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Overview

The essays in Theology and the Political—written by some of the world’s foremost theologians, philosophers, and literary critics—analyze the ethics and consequences of human action. They explore the spiritual dimensions of ontology, considering the relationship between ontology and the political in light of the thought of figures ranging from Plato to Marx, Levinas to Derrida, and Augustine to Lacan. Together, the contributors challenge the belief that meaningful action is simply the successful assertion of will, that politics is ultimately reducible to “might makes right.” From a variety of perspectives, they suggest that grounding human action and politics in materialist critique offers revolutionary possibilities that transcend the nihilism inherent in both contemporary liberal democratic theory and neoconservative ideology.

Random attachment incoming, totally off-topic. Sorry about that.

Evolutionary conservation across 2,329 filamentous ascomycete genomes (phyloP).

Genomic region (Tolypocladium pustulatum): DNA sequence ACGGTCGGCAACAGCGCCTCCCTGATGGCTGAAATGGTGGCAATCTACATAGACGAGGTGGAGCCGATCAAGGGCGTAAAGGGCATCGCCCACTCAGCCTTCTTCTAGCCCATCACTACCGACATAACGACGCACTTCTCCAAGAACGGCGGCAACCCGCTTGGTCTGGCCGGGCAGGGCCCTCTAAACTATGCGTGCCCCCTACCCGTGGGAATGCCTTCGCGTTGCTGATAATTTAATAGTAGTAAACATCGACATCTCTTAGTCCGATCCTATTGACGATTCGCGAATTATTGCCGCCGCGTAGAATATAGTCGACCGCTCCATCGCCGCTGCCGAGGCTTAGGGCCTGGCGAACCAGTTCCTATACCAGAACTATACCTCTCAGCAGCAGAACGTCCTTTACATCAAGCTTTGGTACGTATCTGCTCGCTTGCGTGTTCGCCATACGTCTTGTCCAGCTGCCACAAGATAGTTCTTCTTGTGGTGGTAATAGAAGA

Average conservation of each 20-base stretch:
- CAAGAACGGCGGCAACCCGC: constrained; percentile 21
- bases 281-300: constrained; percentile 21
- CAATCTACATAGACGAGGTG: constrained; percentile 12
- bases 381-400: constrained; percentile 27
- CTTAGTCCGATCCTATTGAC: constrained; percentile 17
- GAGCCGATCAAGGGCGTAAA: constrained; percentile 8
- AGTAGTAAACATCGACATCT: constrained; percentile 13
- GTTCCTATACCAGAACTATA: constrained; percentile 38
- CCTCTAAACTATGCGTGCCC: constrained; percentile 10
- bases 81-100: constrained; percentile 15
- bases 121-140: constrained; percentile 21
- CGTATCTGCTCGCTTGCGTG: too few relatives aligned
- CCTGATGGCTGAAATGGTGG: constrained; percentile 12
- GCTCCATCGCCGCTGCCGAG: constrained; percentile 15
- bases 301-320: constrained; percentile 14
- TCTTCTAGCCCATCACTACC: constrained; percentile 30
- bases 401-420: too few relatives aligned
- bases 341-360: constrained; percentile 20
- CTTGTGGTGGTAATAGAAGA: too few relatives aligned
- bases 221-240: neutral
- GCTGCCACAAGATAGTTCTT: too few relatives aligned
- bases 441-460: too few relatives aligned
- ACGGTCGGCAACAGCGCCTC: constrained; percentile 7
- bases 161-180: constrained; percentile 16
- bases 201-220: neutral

Contributors. Anthony Baker, Daniel M. Bell Jr., Phillip Blond, Simon Critchley, Conor Cunningham, Creston Davis, William Desmond, Hent de Vries, Terry Eagleton, Rocco Gangle, Philip Goodchild, Karl Hefty, Eleanor Kaufman, Tom McCarthy, John Milbank, Antonio Negri, Catherine Pickstock, Patrick Aaron Riches, Mary-Jane Rubenstein, Regina Mara Schwartz, Kenneth Surin, Graham Ward, Rowan Williams, Slavoj Zizek

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Editorial Reviews

From the Publisher